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This is a simple question, I'm sure, but I can't seem to find any reason why I can't get this to work.

I'm trying to set up group folders within the web root for a PHP server. Each department should have a group like this:

/srv/www/htdocs/dev/dept1
/srv/www/htdocs/dev/dept2

All users in group dept1 should have read/write access to the dept1 folder, all users in dept2 should have read/write access to the dept2 folder, etc. In trying to implement this, I created a group like so:

sudo groupadd dept1
sudo useradd -G dept1 -m user1
cd /srv/www/htdocs/dev
mkdir dept1
sudo chown -R wwwrun:dept1 dept1
sudo chmod -R g+rwxs dept1

wwwrun is the user that Apache is running as. The idea is for users to be able to create/read/update/delete whatever they want within their department folder. However, upon trying it out, the user account can view the contents of the folder and read files, but not create or write files.

What am I doing wrong?

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2 Answers

up vote 1 down vote accepted

With the permissions you give, users in the dept1 group can create and delete files in /srv/www/htdocs/dev/dept1. However, under typical configurations, the files and subdirectories they will create will not be group-writable.

You can arrange for most files to be group-writable by changing everyone's umask setting. The umask setting determines what permission are not given to new files. It is usually set to 022, meaning that files will not be group-writable or other-writable unless explicitly made so. You can change this to 002 so that files are group-writable by default. However, this is only reasonable if every user has its own private group (otherwise, people's files would be writable by everyone in their primary group).

A better solution is to make sure access control lists are enabled on the filesystem where /srv/www/htdocs/dev resides (make sure that the fstab entry contains acl in the fourth column). Then create an ACL on srv/www/htdocs/dev/dept1 giving the dept1 group write permission on the directory, and making that permission grant inherited by newly created entries in the directory. This is similar to a umask change, but it's tied to this particular location in the filesystem. After you run the following two commands, permissions will be correct in all typical use cases.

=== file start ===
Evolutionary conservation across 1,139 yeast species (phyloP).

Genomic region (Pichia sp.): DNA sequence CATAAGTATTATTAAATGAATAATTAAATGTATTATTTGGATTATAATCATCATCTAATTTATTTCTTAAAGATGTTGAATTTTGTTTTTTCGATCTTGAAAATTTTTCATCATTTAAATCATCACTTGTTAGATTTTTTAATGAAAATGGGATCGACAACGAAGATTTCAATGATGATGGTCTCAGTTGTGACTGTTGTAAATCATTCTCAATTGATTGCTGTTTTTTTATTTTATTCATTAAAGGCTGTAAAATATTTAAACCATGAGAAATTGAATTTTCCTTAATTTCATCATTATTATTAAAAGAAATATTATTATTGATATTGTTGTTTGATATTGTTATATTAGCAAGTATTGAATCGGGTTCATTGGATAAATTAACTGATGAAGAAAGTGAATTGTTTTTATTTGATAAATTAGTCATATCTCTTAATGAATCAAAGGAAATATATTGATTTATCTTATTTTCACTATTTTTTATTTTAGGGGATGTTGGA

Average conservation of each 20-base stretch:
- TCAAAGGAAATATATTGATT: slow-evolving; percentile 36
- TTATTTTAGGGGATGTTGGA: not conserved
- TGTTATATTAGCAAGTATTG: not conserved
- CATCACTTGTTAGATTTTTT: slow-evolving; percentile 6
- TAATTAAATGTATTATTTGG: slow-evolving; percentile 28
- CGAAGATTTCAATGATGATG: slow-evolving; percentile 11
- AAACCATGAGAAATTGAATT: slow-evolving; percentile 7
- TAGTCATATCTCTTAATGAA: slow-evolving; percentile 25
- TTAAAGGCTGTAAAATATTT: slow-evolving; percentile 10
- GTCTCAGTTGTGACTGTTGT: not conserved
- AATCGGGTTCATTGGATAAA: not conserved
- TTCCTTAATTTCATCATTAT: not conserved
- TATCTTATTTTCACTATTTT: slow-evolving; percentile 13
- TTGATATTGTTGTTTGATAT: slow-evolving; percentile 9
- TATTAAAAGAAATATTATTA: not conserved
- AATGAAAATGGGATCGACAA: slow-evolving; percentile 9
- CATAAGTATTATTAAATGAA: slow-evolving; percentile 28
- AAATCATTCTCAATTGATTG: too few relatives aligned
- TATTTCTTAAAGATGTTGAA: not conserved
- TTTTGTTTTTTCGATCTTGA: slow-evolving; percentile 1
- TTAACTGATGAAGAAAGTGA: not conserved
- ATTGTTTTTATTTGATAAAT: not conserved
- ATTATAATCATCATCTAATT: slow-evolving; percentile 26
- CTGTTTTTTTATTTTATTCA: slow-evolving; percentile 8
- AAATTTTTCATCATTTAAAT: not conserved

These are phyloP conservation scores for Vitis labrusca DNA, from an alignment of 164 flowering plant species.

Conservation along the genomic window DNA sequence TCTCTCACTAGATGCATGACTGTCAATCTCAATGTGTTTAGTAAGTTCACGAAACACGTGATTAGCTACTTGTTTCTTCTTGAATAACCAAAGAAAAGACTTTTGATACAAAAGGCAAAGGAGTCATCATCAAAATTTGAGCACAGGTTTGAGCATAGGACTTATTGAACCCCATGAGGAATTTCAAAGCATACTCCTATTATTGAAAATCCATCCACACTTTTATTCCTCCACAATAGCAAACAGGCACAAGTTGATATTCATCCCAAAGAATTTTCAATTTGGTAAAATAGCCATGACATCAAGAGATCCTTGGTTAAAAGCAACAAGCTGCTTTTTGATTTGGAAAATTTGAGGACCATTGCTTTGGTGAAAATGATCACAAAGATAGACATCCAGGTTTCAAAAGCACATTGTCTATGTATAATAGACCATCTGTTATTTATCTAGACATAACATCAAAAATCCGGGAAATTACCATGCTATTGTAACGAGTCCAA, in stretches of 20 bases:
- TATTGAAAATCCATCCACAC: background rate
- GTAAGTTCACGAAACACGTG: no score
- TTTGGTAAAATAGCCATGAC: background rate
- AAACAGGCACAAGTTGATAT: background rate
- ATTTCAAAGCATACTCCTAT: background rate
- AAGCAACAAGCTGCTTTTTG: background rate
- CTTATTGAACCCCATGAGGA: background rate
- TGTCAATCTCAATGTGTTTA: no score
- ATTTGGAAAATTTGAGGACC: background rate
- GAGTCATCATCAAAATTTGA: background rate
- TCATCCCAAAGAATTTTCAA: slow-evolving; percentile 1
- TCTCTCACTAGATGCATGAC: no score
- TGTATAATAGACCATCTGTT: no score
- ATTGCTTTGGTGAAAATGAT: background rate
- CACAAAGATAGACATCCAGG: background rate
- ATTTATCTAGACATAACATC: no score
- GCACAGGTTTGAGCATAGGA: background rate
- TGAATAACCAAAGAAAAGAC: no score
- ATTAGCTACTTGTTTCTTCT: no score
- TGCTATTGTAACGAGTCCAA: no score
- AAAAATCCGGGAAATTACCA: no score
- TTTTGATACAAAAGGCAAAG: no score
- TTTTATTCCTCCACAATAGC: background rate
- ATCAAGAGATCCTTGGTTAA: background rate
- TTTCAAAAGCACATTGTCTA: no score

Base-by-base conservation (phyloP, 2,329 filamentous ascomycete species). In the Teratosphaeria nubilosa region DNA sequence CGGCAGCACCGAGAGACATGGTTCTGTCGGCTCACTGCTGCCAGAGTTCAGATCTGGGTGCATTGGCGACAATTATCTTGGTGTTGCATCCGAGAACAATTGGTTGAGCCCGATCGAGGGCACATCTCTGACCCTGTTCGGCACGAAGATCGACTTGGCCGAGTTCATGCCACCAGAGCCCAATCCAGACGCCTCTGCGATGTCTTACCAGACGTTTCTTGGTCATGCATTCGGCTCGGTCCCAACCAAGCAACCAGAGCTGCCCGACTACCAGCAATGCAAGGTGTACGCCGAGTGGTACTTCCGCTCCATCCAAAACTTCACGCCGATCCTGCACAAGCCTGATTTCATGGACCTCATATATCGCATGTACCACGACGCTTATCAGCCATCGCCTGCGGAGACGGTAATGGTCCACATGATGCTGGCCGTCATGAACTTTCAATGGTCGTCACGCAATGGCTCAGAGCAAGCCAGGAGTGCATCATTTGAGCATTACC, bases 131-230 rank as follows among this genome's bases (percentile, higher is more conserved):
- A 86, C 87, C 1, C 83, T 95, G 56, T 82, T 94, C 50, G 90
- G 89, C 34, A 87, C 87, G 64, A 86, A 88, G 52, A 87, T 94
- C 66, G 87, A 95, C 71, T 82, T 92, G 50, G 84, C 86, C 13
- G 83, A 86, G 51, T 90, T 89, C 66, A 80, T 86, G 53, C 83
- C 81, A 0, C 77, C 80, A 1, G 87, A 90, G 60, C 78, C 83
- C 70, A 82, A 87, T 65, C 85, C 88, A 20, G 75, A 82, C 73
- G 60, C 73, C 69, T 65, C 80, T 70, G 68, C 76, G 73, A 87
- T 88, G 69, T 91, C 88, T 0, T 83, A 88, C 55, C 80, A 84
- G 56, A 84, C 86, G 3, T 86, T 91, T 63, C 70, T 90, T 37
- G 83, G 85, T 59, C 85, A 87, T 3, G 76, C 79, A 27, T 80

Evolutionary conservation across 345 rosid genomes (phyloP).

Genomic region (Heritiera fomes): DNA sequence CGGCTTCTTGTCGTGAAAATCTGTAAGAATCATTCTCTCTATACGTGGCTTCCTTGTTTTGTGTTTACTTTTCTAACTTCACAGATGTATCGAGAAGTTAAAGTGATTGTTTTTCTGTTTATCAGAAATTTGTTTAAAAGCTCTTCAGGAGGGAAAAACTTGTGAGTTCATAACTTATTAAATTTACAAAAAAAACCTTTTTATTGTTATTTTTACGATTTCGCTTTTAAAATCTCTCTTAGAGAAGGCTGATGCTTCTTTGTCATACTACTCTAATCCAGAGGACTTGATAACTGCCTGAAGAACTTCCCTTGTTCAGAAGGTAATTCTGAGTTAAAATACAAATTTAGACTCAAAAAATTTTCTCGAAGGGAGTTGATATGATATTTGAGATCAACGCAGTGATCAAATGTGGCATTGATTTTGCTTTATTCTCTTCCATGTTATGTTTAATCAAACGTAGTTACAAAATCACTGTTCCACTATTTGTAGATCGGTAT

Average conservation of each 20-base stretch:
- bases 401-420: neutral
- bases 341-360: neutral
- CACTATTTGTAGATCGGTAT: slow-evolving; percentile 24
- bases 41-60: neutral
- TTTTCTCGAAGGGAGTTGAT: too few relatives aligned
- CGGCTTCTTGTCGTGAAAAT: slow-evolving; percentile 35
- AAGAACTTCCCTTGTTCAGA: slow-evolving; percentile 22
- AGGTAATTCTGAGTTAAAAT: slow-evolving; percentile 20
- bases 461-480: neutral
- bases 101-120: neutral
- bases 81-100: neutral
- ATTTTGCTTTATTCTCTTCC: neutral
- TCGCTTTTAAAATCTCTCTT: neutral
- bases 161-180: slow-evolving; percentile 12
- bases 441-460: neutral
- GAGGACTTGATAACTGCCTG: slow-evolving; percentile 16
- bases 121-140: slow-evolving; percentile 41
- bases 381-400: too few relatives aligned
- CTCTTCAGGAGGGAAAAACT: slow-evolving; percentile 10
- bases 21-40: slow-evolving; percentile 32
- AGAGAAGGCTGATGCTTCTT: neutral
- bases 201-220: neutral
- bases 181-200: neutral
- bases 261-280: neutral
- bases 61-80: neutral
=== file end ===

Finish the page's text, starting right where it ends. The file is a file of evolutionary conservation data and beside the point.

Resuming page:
setfacl -R -m group:dept1:rwx /srv/www/htdocs/dev/dept1
setfacl -R -d -m group:dept1:rwx /srv/www/htdocs/dev/dept1
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Nice explanation. I'm quit curious about ACL now! –  invert Nov 3 '10 at 9:25
    
The users in "dept1" couldn't write to the directory. However, the ACL did the trick. Thanks! –  Brad Nov 3 '10 at 14:06
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How are your users accessing the files? How are they trying to update/create them? I'm assuming that they are logging into the server, have them run the 'groups' command to ensure that they are actually in the correct group and it should be listed first.

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The users are going to access the system via SFTP. It wasn't the first group, but I tried deleting the user and re-adding with the command sudo useradd -g dept1 -m user1 and got the same result (the user cannot create or write files). –  Brad Nov 2 '10 at 19:45
    
With respect to the other answer, you can chmod o+x on the directories. The people will be able to cd to the directories but not be able to read the contents unless they know the filenames. I'm confused as to why they should be able to read the files already though if they can't cd to the directory. –  dmah Nov 2 '10 at 21:05
    
Also check your syslog or /var/log/messages for any debugging information. –  dmah Nov 2 '10 at 21:11
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